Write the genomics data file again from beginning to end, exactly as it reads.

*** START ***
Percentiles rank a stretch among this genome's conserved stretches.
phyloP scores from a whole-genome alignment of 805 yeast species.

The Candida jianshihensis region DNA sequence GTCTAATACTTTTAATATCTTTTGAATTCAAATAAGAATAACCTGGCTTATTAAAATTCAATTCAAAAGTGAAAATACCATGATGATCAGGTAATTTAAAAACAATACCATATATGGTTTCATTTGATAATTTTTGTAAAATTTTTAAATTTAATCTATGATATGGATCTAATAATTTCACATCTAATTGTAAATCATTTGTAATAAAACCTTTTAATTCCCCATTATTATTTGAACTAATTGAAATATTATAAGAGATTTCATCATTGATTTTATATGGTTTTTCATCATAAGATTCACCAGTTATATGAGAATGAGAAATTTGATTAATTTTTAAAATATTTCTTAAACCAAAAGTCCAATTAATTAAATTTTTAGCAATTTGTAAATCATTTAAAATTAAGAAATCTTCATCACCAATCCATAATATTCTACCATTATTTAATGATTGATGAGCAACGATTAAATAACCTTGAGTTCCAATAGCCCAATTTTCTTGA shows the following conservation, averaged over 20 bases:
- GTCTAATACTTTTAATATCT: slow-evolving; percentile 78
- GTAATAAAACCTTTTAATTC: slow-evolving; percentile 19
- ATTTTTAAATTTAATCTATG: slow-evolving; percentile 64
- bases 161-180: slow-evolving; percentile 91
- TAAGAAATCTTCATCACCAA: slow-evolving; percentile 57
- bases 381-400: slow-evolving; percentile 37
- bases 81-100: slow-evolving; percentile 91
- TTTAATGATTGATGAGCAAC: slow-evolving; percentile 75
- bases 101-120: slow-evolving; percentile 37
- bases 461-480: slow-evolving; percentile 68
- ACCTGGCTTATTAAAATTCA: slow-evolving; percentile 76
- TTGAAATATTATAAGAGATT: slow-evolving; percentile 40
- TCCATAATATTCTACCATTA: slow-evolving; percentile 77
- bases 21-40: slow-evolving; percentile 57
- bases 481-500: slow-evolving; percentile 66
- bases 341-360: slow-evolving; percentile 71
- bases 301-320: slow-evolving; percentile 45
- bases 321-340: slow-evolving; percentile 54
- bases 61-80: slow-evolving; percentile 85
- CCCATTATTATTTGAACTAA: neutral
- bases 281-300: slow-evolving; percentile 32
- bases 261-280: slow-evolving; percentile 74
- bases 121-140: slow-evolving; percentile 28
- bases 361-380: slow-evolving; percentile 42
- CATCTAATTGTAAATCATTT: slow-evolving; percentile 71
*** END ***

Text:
Percentiles rank a stretch among this genome's conserved stretches.
phyloP scores from a whole-genome alignment of 805 yeast species.

The Candida jianshihensis region DNA sequence GTCTAATACTTTTAATATCTTTTGAATTCAAATAAGAATAACCTGGCTTATTAAAATTCAATTCAAAAGTGAAAATACCATGATGATCAGGTAATTTAAAAACAATACCATATATGGTTTCATTTGATAATTTTTGTAAAATTTTTAAATTTAATCTATGATATGGATCTAATAATTTCACATCTAATTGTAAATCATTTGTAATAAAACCTTTTAATTCCCCATTATTATTTGAACTAATTGAAATATTATAAGAGATTTCATCATTGATTTTATATGGTTTTTCATCATAAGATTCACCAGTTATATGAGAATGAGAAATTTGATTAATTTTTAAAATATTTCTTAAACCAAAAGTCCAATTAATTAAATTTTTAGCAATTTGTAAATCATTTAAAATTAAGAAATCTTCATCACCAATCCATAATATTCTACCATTATTTAATGATTGATGAGCAACGATTAAATAACCTTGAGTTCCAATAGCCCAATTTTCTTGA shows the following conservation, averaged over 20 bases:
- GTCTAATACTTTTAATATCT: slow-evolving; percentile 78
- GTAATAAAACCTTTTAATTC: slow-evolving; percentile 19
- ATTTTTAAATTTAATCTATG: slow-evolving; percentile 64
- bases 161-180: slow-evolving; percentile 91
- TAAGAAATCTTCATCACCAA: slow-evolving; percentile 57
- bases 381-400: slow-evolving; percentile 37
- bases 81-100: slow-evolving; percentile 91
- TTTAATGATTGATGAGCAAC: slow-evolving; percentile 75
- bases 101-120: slow-evolving; percentile 37
- bases 461-480: slow-evolving; percentile 68
- ACCTGGCTTATTAAAATTCA: slow-evolving; percentile 76
- TTGAAATATTATAAGAGATT: slow-evolving; percentile 40
- TCCATAATATTCTACCATTA: slow-evolving; percentile 77
- bases 21-40: slow-evolving; percentile 57
- bases 481-500: slow-evolving; percentile 66
- bases 341-360: slow-evolving; percentile 71
- bases 301-320: slow-evolving; percentile 45
- bases 321-340: slow-evolving; percentile 54
- bases 61-80: slow-evolving; percentile 85
- CCCATTATTATTTGAACTAA: neutral
- bases 281-300: slow-evolving; percentile 32
- bases 261-280: slow-evolving; percentile 74
- bases 121-140: slow-evolving; percentile 28
- bases 361-380: slow-evolving; percentile 42
- CATCTAATTGTAAATCATTT: slow-evolving; percentile 71